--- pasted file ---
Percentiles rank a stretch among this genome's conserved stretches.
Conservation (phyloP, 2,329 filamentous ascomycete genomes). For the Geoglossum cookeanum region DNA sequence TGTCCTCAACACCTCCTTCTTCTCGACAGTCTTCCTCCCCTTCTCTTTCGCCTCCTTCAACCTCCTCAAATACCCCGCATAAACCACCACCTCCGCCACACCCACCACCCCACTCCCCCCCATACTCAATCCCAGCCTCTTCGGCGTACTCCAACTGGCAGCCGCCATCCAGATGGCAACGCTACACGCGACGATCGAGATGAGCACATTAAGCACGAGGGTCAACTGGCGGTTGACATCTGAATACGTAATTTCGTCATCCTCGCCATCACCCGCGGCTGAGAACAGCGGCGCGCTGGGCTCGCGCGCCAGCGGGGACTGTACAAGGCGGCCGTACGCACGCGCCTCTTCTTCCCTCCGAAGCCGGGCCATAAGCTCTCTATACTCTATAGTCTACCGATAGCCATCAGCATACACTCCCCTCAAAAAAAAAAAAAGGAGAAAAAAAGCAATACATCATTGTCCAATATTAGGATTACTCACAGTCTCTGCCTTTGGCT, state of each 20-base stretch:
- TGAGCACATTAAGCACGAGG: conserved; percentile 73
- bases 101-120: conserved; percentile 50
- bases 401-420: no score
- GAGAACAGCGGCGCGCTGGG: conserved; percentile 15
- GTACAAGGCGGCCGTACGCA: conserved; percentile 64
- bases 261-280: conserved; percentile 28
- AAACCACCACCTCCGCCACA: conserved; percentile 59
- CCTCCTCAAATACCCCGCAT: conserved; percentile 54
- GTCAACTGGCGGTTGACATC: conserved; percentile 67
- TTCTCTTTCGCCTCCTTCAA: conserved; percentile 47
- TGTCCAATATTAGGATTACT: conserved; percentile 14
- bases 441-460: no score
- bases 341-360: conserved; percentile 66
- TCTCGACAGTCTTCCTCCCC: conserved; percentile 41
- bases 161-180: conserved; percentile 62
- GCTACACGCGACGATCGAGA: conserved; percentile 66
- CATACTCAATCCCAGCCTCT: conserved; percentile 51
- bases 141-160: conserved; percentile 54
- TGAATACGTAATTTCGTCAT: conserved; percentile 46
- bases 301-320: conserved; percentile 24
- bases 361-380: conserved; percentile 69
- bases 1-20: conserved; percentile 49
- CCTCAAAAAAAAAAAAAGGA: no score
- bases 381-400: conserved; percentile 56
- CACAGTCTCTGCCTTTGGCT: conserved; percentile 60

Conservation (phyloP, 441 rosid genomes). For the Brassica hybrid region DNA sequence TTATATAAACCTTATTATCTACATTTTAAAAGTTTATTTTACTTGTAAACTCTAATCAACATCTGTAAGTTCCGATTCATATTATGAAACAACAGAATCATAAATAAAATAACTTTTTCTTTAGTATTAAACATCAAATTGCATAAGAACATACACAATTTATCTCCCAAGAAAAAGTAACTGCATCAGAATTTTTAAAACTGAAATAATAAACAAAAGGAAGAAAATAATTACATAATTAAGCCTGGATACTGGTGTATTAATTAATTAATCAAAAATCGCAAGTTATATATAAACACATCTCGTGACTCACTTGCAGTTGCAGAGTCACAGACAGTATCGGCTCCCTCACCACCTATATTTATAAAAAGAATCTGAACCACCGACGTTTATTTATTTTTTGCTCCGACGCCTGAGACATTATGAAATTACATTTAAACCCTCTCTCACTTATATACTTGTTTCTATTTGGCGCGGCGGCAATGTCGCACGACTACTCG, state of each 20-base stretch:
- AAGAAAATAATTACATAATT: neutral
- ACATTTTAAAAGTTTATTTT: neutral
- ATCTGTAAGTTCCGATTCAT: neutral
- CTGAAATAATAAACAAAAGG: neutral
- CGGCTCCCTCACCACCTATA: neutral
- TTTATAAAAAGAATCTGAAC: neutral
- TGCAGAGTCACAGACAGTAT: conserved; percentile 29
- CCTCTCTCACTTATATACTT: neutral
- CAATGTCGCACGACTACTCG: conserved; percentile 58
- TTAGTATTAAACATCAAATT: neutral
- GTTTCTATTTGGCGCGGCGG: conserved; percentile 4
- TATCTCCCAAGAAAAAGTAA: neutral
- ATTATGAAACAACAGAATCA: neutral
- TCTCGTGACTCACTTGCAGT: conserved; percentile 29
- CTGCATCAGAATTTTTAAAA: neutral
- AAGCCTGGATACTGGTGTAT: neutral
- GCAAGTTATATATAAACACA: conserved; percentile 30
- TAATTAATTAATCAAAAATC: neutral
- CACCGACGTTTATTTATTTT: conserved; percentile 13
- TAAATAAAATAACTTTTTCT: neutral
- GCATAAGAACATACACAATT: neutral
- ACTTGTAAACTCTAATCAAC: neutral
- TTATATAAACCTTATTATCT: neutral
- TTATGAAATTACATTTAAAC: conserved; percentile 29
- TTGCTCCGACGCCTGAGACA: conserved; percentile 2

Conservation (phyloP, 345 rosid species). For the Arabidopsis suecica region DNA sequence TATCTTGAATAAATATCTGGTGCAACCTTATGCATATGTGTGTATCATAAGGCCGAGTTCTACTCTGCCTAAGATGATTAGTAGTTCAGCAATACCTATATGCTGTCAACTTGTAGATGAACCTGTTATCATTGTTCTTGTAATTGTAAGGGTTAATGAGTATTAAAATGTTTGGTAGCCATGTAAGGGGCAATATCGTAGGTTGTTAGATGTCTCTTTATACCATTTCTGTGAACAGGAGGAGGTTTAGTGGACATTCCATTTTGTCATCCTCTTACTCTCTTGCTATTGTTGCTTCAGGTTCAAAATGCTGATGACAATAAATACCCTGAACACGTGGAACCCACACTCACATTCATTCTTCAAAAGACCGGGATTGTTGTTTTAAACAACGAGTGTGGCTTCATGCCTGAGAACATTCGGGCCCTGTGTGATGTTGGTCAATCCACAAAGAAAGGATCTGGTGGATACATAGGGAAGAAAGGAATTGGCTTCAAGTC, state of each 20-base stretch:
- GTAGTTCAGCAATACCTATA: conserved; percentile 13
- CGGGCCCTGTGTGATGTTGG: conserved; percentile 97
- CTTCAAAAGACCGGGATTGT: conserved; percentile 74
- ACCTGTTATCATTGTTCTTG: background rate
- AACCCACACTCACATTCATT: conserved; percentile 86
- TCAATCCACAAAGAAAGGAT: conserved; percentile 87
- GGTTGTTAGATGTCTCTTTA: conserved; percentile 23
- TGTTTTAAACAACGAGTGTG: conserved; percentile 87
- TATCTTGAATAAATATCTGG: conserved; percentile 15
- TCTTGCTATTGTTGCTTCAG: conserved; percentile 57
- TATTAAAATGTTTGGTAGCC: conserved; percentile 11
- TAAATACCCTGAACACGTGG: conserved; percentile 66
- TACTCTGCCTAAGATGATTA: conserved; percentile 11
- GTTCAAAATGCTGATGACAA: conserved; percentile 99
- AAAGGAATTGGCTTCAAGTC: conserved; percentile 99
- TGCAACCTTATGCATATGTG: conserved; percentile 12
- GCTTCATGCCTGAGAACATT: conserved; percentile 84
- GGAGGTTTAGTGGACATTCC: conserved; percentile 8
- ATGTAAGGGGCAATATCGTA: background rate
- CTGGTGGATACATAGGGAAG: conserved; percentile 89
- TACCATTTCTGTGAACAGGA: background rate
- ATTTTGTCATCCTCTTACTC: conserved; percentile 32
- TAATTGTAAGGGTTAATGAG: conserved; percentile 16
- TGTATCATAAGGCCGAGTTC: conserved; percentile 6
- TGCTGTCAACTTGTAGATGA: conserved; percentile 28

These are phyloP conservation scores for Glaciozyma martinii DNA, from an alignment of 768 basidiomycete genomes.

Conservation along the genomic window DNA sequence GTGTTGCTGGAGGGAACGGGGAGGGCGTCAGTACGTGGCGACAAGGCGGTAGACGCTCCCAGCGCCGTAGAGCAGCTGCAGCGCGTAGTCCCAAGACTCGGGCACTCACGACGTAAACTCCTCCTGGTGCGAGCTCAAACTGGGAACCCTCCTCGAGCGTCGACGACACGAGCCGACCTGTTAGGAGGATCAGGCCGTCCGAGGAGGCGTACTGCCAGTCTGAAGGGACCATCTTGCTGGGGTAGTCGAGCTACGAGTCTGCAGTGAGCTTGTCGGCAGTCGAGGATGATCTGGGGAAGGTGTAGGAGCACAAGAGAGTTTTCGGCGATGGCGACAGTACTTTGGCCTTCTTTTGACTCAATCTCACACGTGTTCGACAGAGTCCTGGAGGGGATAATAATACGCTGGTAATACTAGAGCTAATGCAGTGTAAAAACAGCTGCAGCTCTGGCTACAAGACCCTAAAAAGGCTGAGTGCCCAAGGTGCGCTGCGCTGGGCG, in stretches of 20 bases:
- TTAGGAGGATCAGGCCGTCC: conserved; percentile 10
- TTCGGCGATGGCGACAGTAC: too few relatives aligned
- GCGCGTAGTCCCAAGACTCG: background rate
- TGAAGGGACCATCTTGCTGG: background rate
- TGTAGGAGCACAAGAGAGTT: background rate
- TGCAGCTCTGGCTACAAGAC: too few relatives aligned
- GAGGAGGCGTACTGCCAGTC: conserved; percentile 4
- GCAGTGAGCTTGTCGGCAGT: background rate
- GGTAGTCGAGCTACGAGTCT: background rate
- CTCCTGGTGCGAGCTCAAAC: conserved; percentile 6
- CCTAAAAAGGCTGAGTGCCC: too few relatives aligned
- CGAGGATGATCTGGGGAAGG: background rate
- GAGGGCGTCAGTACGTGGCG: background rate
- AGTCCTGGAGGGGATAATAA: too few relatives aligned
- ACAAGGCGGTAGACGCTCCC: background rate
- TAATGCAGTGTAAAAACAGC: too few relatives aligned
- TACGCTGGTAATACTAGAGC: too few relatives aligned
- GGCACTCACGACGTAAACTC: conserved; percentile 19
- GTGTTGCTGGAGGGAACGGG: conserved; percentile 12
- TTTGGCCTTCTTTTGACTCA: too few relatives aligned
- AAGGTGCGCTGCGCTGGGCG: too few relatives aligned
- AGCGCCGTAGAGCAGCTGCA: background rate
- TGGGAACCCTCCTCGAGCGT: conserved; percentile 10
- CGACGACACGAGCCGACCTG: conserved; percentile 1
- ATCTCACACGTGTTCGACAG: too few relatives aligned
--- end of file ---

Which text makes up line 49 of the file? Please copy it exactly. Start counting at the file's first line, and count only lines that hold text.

- GCATAAGAACATACACAATT: neutral